Armenia: limited justice for police violence
A year ago, the rebels from the Sasna Tsrer group captured the regiment of Patrol-Guard Service in Yerevan. After two weeks of confrontation with the authorities, they laid down their arms and surrendered on July 31, but the protest moods in the country did not disappear. As a result of the police actions, several dozens people were injured, including about 20 journalists who worked at the scene. A year later, Human Rights Watch published the results of its investigation of those events in the article Armenia: Limited Justice for Police Violence.
The Armenian government has failed to ensure full accountability for police violence against largely peaceful protesters and journalists a year ago. At the same time the authorities have indicted at least 32 protesters, convicting 21 of them, with 11 sentenced to prison. On several nights in July 2016, largely peaceful, anti-government protests took place in the Armenian capital, Yerevan. At some protests, the authorities used excessive force, assaulting many demonstrators as well as journalists reporting on the events. Authorities arbitrarily detained many protest leaders and hundreds of participants, pressing unjustified criminal charges against some. No officials have been prosecuted.
“A year after Yerevan’s July protests, victims of police violence are still waiting for justice and accountability,” said Giorgi Gogia, South Caucasus director at Human Rights Watch. “The public’s trust in police and the justice system is severely shaken, and an effective accountability process is essential for restoring it.”
The protests erupted after armed men from a radical opposition group, Founding Parliament, violently seized a Yerevan police station on July 17, 2016. They are alleged to have killed three policemen and taken hostages. Before the gunmen surrendered on July 31, public support for them and disaffection with the government grew into a protest movement, with almost nightly demonstrations in the capital.
The police response was heavy-handed at times. At a July 29 protest in the neighborhood of the seized police station, police fired stun grenades into peaceful crowds, causing first- and second-degree burns and fragmentation wounds on some demonstrators and journalists. Police did not give proper warning or attempt to use other less violent means to disperse the crowd. Police, and unidentified people in civilian clothes acting with them, attacked protesters and some journalists, punching, kicking, and beating them with wooden clubs and iron bars.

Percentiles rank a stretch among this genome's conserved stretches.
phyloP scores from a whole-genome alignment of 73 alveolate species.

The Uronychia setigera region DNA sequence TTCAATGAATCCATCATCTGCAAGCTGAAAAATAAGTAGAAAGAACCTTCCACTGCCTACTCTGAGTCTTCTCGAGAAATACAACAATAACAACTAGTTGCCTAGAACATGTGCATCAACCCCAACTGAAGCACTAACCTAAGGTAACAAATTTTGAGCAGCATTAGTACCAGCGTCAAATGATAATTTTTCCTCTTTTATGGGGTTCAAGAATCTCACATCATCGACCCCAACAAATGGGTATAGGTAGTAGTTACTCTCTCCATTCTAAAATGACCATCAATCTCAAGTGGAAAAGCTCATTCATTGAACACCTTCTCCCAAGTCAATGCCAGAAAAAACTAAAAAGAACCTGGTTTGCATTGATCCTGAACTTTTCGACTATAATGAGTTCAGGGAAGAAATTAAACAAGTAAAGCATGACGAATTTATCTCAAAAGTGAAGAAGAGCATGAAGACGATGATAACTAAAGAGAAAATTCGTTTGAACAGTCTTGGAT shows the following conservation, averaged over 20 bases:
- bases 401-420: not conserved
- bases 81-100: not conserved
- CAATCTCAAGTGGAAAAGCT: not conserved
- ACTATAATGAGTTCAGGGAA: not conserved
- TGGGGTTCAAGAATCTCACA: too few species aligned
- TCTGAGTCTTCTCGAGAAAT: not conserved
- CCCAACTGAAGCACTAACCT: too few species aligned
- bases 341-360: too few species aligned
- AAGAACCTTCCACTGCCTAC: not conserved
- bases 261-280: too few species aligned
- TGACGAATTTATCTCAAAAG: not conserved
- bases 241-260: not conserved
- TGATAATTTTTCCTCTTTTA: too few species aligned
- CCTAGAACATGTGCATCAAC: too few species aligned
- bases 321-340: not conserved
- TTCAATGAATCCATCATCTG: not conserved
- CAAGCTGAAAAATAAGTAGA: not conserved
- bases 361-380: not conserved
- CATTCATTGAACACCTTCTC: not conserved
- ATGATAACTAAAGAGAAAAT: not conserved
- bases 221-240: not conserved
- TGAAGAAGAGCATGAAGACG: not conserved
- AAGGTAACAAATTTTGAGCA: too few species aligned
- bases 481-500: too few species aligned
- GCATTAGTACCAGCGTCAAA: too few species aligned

Police arbitrarily detained hundreds of protesters between July 17 and 31, and beat many detainees, in some cases severely. Police did not allow some detainees to get prompt medical care for their injuries. Police held some people for up to 12 hours without documenting the detentions, including holding more than 100 people overnight in a gymnasium. Authorities denied many detainees’ basic rights, including prompt access to a lawyer of their choosing and the opportunity to inform a relative of their detention and whereabouts.
The authorities promptly opened an investigation into the police misconduct, but the investigation has led to limited accountability, Human Rights Watch said. No criminal charges have been brought against any law enforcement officials.
Some police have faced disciplinary actions that included dismissals. In early August 2016, authorities fired the Yerevan police chief for “failing to prevent violent attacks on protesters and journalists,” and suspended or reprimanded at least 17 other officials. Following internal inquiries police also sent several cases to the Special Investigation Service, the government agency responsible for investigating crimes committed by law enforcement.
However, in December 2016, President Serge Sarkisyan awarded the Yerevan deputy police chief, who participated in police operations against protesters on July 29, a medal for “excellent maintenance of public order.” “Commending an official for his role in a police operation that involved excessive force and serious injuries to protesters and journalists raises serious questions about the government’s commitment to accountability,” Gogia said. Armenian authorities have aggressively prosecuted protest participants and leaders. Of the 21 people convicted, 11 received prison terms ranging from one to three-and-a-half years, seven received conditional sentences, and three were fined. Most pleaded guilty, in part to be guaranteed a speedy trial, a lesser sentence than the maximum allowed by law, or both, their lawyers said. Charges included using violence during mass disorder and interfering with the work of a journalist.
Trials of 10 protesters are ongoing. They face charges of using life-threatening violence against officers on duty during the July 19 protest in Yerevan. The trial of Andreas Ghukasyan, one of the leaders of the July 29 protest, is expected to begin soon. He is charged with organizing mass disorder during the demonstration. At least four other men who were particularly vocal and active in the July 29 protests are under investigation for the same alleged crime. Ghukasyan has been in pretrial detention for one year. During that time, the authorities brought additional charges against him, related to his alleged intention to support and join the gunmen in the police station. “The government should make publicly available any credible evidence that justifies the serious criminal charges against the protest organizers and participants,” Gogia said. “The authorities should not seek to prosecute protesters and impose long prison sentences in retaliation for their vocal, but peaceful activism.”